One great object of this garrison, is to keep the various tribes of Indians in subjection, and to assist the Government, in bringing them to terms of peace, and as far as is practicable, civilize them. Here can be learned a solemn lesson of the fallen greatness of one once powerful people, for the instruction of another that time may teach to "go and do likewise." Within four miles of this place, the Kickapoos have been located, and here they and their prophet, are beginning to "light up a smile in the aspect of woe," 'that the Son of the Father will soon come and bless the red-man, as well as the white-man; that the red man's last days may be his best days, and that he, instead of being thought to be the worst man, will become the best man of the great Father's family.' About twenty miles from this post, the Delawares, and Shawnees, sit in darkness waiting patiently for a light to break forth out of obscurity, that they may know of their fathers, and of the great things to come. Still further, and southerly, among what may well be called the "Biscuit-loaf" hills, are the Kansas, or as they are generally termed, the kaws, included in unbelief, lingering away the time till a nation can be born in a day: and so of many other tribes.
I pray God, that as the knowledge of the Savior has come into the world, that his work may go forth until the knowledge of his people, the Nephites, and the Jacobites, and the Josephites, and the Zoramites, shall come to the knowledge of the Lamanites, and the Lemuelites, and the Ishmaelites, that the earth may know, and the heavens rejoice, that the mouths of the prophets shall not fail. That the saints may enjoy their glory; and rejoice with the angels, that God is God; that Christ is Christ; that Israel is Israel; that Gentile is Gentile, and that wickedness never was happiness, but that pure religion, whether it was glorious in the sacrifice of Abel, or righteous in the offering of Abraham, or meekness in the power of Moses, or valor at the hand of Joshua, or justice in Jepthae or virtue in John, or obedience and submission in the apostles is, and ever will be "DOING GOOD!"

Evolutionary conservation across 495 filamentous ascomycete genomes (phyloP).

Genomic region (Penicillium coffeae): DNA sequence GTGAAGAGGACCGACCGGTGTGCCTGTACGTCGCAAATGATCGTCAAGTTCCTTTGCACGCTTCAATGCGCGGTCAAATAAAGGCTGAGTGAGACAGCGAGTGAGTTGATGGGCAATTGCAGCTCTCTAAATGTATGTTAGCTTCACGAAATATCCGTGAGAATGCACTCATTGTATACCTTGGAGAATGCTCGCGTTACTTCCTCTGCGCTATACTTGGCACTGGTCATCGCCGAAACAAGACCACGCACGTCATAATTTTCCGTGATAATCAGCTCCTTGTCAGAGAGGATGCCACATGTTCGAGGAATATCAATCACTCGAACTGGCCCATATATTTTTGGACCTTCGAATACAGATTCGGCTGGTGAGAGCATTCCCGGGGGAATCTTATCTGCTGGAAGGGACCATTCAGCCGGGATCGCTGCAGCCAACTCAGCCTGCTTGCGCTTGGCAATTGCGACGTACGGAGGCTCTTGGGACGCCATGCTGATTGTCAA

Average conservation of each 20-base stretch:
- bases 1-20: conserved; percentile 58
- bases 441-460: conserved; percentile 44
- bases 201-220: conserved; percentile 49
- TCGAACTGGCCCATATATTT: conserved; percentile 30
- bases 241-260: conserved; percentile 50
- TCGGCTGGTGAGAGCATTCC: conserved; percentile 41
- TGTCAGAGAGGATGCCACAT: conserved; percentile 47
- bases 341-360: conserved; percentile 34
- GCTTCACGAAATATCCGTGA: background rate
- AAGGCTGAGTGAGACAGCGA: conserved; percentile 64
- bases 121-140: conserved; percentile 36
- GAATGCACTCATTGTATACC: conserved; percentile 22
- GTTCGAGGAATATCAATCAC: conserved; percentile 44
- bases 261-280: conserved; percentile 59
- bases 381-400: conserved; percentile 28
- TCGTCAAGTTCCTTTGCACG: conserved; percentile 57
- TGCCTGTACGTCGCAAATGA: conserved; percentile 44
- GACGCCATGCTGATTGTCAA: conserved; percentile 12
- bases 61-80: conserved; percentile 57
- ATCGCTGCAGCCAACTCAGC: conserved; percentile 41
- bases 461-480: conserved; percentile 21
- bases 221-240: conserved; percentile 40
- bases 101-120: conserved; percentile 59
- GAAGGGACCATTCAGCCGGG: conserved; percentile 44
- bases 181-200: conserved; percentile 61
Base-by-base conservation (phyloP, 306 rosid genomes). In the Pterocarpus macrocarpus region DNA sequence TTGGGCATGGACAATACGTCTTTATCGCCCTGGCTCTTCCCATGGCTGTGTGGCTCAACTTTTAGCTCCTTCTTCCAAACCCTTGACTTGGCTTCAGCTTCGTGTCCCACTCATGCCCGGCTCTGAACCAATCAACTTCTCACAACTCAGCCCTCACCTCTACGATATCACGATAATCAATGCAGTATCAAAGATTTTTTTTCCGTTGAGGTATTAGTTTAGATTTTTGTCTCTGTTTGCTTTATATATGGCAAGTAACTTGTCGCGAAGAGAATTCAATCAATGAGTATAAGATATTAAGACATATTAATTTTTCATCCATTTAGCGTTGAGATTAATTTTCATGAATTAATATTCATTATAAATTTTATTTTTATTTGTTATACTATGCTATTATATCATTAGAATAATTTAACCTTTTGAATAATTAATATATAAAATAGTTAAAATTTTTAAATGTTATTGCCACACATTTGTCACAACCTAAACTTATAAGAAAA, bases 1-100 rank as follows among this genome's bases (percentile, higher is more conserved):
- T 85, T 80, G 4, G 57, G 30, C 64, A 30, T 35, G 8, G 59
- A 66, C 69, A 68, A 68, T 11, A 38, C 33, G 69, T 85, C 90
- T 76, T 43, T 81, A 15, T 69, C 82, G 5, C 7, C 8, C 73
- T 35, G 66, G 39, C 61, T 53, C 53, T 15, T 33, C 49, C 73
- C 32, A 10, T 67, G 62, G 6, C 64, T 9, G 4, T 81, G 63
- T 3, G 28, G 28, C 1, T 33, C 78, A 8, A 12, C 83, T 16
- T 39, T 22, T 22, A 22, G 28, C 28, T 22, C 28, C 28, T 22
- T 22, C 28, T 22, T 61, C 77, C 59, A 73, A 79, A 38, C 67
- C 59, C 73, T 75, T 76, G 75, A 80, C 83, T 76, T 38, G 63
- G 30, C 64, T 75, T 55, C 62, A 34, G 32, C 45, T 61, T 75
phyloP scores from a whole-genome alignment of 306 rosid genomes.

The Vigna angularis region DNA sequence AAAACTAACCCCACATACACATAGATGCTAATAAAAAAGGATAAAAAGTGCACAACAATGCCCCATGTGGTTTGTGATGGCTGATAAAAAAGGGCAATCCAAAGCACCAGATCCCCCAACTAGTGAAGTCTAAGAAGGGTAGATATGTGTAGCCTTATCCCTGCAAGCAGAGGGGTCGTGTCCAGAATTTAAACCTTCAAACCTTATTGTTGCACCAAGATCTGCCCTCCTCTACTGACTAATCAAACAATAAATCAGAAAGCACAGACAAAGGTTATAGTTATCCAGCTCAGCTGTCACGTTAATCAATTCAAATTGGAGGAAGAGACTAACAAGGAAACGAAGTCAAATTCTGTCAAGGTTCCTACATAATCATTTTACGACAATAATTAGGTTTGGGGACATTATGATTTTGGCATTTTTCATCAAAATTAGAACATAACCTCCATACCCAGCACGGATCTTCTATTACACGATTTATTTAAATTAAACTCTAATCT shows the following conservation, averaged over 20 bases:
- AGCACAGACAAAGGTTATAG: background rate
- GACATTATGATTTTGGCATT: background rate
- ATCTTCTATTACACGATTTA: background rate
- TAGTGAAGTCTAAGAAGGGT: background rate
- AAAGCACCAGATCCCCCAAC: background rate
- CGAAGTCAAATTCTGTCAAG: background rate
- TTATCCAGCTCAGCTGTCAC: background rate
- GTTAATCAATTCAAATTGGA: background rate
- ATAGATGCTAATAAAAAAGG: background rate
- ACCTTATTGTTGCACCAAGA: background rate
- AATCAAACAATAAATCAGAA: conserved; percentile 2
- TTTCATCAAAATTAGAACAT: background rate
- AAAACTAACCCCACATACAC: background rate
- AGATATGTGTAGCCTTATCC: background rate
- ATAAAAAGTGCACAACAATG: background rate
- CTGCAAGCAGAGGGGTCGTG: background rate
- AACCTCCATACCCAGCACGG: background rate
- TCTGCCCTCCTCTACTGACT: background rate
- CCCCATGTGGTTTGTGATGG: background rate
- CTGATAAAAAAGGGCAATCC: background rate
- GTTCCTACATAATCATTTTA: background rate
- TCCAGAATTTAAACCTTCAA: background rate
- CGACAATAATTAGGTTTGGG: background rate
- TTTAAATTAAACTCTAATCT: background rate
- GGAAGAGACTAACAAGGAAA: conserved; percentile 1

As I gave, in my first, a general description of the country; and have sketched the "Land of Israel" in my second, I feel as if I had said about enough in my third respecting the garrison, and will close by saying a little about doing good: Doing good for God, without vanity, without sordid selfish motives, and without the hope of fame, wealth, or earthly power. Beloved of the Lord, and friends that may be reconciled to him, religion, when defined doing good, fills the Poets description:
"Religion! what treasures untold,
"Reside in that haavenly [heavenly] word;
"More precious than silver or gold,
"Or all that this world can afford!"
The world was made for doing good; man was made for doing good, and woman was made for doing good, and if they had remained in their first estate, they would still be doing good; but they have fallen, and though ages have told many unworthy deeds, and showed the folly of millions; yet, with sorrow, be it said, man is still in darkness and transgression: And long will it be, without repentance, and doing good, before he will hear that holy sentence spoke by God, in the garden of Eden, amid the "Morning stars," and all his sons, all is "very good."
How many are there, that have been for centuries where glory never was, that would give worlds, if they would, to come forth and rejoice with joy unspeakable into the mansions of bliss? How many are there, that may yet be gathered into the fold of the blessed, and saved from weeping, and wailing, and gnashing of teeth in outer darkness? The records of eternity will tell! Then, ye servants of God, advise the great family of this globe, to do good: That the father's care; the mother's tenderness; the act of kindness; the deed of charity; the husband's joy; the wive's virtue; love to God; yea, our being's end and aim, should be—doing good! All this, that some may be convinced by the truth, and know that the Spirit of God is an index to eternal life. To the end of our lives, let us please God, that we may be quickened in the resurrection, and become angels, even Sons of God, for an eternity of glory, in a universe of worlds, which have ever taught, and will forever.
Teach mankind, as they shine.
God's done his part,— do thine!
W. W. Phelps.
To OLIVER COWDERY, Esq.